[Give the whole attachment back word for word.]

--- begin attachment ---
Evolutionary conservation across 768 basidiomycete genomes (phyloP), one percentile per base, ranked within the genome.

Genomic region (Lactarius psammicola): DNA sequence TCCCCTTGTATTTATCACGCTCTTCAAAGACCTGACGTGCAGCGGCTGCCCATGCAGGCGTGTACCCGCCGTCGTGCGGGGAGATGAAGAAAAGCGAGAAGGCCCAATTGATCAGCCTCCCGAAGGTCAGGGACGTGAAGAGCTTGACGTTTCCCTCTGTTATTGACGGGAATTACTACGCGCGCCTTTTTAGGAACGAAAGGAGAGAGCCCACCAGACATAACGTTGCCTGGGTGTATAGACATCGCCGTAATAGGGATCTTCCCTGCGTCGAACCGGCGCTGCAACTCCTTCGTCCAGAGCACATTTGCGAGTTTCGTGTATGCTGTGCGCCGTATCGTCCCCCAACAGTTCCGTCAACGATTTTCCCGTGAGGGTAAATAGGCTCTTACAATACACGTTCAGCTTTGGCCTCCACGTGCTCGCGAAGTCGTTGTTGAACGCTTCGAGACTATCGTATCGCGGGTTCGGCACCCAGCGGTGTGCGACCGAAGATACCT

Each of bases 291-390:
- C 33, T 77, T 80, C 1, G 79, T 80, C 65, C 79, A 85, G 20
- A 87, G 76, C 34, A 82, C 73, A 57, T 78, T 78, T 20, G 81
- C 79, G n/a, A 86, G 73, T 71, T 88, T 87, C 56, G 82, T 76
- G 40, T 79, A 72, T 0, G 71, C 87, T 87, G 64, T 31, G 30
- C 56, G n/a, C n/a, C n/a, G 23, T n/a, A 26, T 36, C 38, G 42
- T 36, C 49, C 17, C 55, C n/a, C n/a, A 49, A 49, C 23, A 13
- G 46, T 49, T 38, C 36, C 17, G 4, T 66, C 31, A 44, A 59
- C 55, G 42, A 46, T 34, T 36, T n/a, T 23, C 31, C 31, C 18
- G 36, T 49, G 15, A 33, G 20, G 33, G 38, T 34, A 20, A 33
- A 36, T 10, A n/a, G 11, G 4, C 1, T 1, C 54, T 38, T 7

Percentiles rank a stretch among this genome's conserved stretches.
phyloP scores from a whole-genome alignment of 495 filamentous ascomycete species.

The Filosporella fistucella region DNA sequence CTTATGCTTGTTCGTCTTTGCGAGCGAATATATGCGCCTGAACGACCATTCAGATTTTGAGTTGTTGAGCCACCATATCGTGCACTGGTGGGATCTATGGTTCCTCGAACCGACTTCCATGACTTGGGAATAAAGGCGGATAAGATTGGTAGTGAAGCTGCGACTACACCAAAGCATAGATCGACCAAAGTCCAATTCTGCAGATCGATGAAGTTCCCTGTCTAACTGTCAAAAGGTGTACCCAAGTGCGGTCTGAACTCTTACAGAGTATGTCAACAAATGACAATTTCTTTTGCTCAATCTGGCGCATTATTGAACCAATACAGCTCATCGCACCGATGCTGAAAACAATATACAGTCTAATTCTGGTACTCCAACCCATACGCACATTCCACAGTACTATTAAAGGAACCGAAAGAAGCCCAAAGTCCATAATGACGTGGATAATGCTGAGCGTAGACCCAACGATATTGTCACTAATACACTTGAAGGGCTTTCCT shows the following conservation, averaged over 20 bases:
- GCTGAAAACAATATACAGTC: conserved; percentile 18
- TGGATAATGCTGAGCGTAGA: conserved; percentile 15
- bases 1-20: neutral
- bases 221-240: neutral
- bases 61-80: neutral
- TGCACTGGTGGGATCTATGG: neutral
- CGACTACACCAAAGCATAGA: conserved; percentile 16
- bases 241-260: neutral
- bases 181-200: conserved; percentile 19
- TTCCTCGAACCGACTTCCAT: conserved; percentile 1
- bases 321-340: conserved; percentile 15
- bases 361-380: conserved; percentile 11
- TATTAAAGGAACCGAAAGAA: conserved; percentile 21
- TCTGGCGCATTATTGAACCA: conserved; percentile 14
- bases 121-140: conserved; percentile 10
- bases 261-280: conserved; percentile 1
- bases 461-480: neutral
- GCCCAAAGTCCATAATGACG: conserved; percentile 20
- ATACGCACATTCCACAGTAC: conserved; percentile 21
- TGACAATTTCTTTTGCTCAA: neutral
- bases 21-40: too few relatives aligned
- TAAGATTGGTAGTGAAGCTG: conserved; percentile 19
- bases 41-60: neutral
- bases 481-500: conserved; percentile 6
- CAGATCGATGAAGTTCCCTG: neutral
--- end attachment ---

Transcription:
Evolutionary conservation across 768 basidiomycete genomes (phyloP), one percentile per base, ranked within the genome.

Genomic region (Lactarius psammicola): DNA sequence TCCCCTTGTATTTATCACGCTCTTCAAAGACCTGACGTGCAGCGGCTGCCCATGCAGGCGTGTACCCGCCGTCGTGCGGGGAGATGAAGAAAAGCGAGAAGGCCCAATTGATCAGCCTCCCGAAGGTCAGGGACGTGAAGAGCTTGACGTTTCCCTCTGTTATTGACGGGAATTACTACGCGCGCCTTTTTAGGAACGAAAGGAGAGAGCCCACCAGACATAACGTTGCCTGGGTGTATAGACATCGCCGTAATAGGGATCTTCCCTGCGTCGAACCGGCGCTGCAACTCCTTCGTCCAGAGCACATTTGCGAGTTTCGTGTATGCTGTGCGCCGTATCGTCCCCCAACAGTTCCGTCAACGATTTTCCCGTGAGGGTAAATAGGCTCTTACAATACACGTTCAGCTTTGGCCTCCACGTGCTCGCGAAGTCGTTGTTGAACGCTTCGAGACTATCGTATCGCGGGTTCGGCACCCAGCGGTGTGCGACCGAAGATACCT

Each of bases 291-390:
- C 33, T 77, T 80, C 1, G 79, T 80, C 65, C 79, A 85, G 20
- A 87, G 76, C 34, A 82, C 73, A 57, T 78, T 78, T 20, G 81
- C 79, G n/a, A 86, G 73, T 71, T 88, T 87, C 56, G 82, T 76
- G 40, T 79, A 72, T 0, G 71, C 87, T 87, G 64, T 31, G 30
- C 56, G n/a, C n/a, C n/a, G 23, T n/a, A 26, T 36, C 38, G 42
- T 36, C 49, C 17, C 55, C n/a, C n/a, A 49, A 49, C 23, A 13
- G 46, T 49, T 38, C 36, C 17, G 4, T 66, C 31, A 44, A 59
- C 55, G 42, A 46, T 34, T 36, T n/a, T 23, C 31, C 31, C 18
- G 36, T 49, G 15, A 33, G 20, G 33, G 38, T 34, A 20, A 33
- A 36, T 10, A n/a, G 11, G 4, C 1, T 1, C 54, T 38, T 7

Percentiles rank a stretch among this genome's conserved stretches.
phyloP scores from a whole-genome alignment of 495 filamentous ascomycete species.

The Filosporella fistucella region DNA sequence CTTATGCTTGTTCGTCTTTGCGAGCGAATATATGCGCCTGAACGACCATTCAGATTTTGAGTTGTTGAGCCACCATATCGTGCACTGGTGGGATCTATGGTTCCTCGAACCGACTTCCATGACTTGGGAATAAAGGCGGATAAGATTGGTAGTGAAGCTGCGACTACACCAAAGCATAGATCGACCAAAGTCCAATTCTGCAGATCGATGAAGTTCCCTGTCTAACTGTCAAAAGGTGTACCCAAGTGCGGTCTGAACTCTTACAGAGTATGTCAACAAATGACAATTTCTTTTGCTCAATCTGGCGCATTATTGAACCAATACAGCTCATCGCACCGATGCTGAAAACAATATACAGTCTAATTCTGGTACTCCAACCCATACGCACATTCCACAGTACTATTAAAGGAACCGAAAGAAGCCCAAAGTCCATAATGACGTGGATAATGCTGAGCGTAGACCCAACGATATTGTCACTAATACACTTGAAGGGCTTTCCT shows the following conservation, averaged over 20 bases:
- GCTGAAAACAATATACAGTC: conserved; percentile 18
- TGGATAATGCTGAGCGTAGA: conserved; percentile 15
- bases 1-20: neutral
- bases 221-240: neutral
- bases 61-80: neutral
- TGCACTGGTGGGATCTATGG: neutral
- CGACTACACCAAAGCATAGA: conserved; percentile 16
- bases 241-260: neutral
- bases 181-200: conserved; percentile 19
- TTCCTCGAACCGACTTCCAT: conserved; percentile 1
- bases 321-340: conserved; percentile 15
- bases 361-380: conserved; percentile 11
- TATTAAAGGAACCGAAAGAA: conserved; percentile 21
- TCTGGCGCATTATTGAACCA: conserved; percentile 14
- bases 121-140: conserved; percentile 10
- bases 261-280: conserved; percentile 1
- bases 461-480: neutral
- GCCCAAAGTCCATAATGACG: conserved; percentile 20
- ATACGCACATTCCACAGTAC: conserved; percentile 21
- TGACAATTTCTTTTGCTCAA: neutral
- bases 21-40: too few relatives aligned
- TAAGATTGGTAGTGAAGCTG: conserved; percentile 19
- bases 41-60: neutral
- bases 481-500: conserved; percentile 6
- CAGATCGATGAAGTTCCCTG: neutral